I'm not sure where to begin--yesterday's Distracted Driving Summit proceedings were packed full of information; it was exciting to be in a room full of people putting their heads together so intently on this dangerous epidemic.
I was particularly moved by the stories of family members who have survived the death of a loved one due to distracted driving. Their words and experiences are such an important part of this discussion. And the strong response in the room and on the web to their stories tells me others think so as well.
Briefly, what conclusions do I draw from yesterday's panelists?
- The widespread nature of texting and talking on cell phones while driving indicates we need change the culture in America just as we did with drunk driving and seat belts.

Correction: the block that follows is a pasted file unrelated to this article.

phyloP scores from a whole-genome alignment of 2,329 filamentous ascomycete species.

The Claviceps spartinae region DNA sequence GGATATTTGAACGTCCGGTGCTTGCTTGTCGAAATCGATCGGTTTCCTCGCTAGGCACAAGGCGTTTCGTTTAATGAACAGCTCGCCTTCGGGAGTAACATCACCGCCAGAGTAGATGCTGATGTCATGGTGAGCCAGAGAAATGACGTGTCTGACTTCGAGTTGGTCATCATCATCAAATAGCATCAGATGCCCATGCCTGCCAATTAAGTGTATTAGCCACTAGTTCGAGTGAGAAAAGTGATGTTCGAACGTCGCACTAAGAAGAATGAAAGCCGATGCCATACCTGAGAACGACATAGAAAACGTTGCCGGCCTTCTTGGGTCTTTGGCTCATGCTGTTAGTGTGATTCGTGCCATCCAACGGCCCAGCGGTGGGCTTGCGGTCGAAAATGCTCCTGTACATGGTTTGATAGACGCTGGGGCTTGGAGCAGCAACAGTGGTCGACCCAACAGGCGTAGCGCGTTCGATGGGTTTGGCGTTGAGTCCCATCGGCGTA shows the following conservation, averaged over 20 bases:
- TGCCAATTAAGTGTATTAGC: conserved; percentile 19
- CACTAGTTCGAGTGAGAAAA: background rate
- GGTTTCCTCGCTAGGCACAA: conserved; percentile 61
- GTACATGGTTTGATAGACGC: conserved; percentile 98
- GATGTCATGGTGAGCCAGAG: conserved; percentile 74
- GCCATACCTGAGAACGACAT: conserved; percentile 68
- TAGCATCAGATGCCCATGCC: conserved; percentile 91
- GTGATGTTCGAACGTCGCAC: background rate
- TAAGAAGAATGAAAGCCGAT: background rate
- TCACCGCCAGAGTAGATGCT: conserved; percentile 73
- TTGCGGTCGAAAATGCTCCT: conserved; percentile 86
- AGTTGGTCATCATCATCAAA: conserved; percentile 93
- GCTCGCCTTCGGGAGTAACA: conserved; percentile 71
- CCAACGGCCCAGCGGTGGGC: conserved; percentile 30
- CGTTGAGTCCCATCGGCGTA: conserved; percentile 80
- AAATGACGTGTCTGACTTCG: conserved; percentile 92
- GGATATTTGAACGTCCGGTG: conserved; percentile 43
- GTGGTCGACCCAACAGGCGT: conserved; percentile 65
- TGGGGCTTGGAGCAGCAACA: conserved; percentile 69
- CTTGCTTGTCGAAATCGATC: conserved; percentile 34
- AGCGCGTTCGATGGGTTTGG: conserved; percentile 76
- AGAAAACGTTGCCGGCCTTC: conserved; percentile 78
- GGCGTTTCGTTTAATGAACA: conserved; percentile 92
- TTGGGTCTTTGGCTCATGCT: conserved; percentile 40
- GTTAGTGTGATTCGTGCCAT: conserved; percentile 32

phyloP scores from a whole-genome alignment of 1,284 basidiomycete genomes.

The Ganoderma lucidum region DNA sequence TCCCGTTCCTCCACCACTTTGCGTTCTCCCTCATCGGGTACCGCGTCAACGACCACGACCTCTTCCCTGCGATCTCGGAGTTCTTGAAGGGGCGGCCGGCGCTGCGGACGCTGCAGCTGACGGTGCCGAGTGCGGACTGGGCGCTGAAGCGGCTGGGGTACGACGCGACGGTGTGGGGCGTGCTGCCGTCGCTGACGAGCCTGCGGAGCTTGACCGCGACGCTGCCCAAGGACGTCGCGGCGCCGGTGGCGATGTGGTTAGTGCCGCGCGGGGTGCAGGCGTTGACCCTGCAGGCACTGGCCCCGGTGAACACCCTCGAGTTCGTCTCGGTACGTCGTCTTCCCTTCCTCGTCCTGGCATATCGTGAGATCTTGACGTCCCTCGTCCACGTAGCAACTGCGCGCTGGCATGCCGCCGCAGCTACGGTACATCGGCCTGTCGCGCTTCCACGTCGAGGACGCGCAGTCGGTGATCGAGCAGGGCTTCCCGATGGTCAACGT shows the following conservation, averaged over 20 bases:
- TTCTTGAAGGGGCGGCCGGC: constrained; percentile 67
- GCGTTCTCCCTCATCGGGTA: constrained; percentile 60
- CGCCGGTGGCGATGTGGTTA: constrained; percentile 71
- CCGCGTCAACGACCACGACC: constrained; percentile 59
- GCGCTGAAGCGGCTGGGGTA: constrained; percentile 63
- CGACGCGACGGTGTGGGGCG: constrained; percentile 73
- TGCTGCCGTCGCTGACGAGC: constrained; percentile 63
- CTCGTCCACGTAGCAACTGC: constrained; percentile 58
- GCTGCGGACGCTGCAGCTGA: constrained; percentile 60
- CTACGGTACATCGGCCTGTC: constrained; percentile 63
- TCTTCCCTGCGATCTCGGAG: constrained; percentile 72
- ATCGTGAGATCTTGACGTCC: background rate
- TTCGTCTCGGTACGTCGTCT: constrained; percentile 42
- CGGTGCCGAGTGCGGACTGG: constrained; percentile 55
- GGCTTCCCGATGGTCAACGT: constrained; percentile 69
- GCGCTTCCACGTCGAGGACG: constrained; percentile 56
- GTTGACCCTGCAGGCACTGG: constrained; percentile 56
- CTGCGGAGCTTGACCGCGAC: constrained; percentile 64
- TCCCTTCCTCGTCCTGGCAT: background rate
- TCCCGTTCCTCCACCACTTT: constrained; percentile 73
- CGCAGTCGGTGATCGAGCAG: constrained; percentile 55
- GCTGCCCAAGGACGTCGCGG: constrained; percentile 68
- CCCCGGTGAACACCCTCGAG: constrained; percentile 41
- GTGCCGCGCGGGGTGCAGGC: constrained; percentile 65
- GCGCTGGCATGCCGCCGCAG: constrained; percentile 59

- Adults need to lead by example and end the disconnect between our knowledge that texting or calling while driving is indeed risky while persisting in that same risky behavior.
- The technological picture is less than clear--many people yesterday got hung up in the weeds of the hand-held versus hands-free contest. That begs the question: Why can't we simply put these devices aside for short periods of time just as we do when we board airplanes?
That's enough to think about for now; I look forward to some guidance from today's panels.
And I'm particularly looking forward to our youth panel.
We've got something good going here, and I hope readers of this blog will tune in.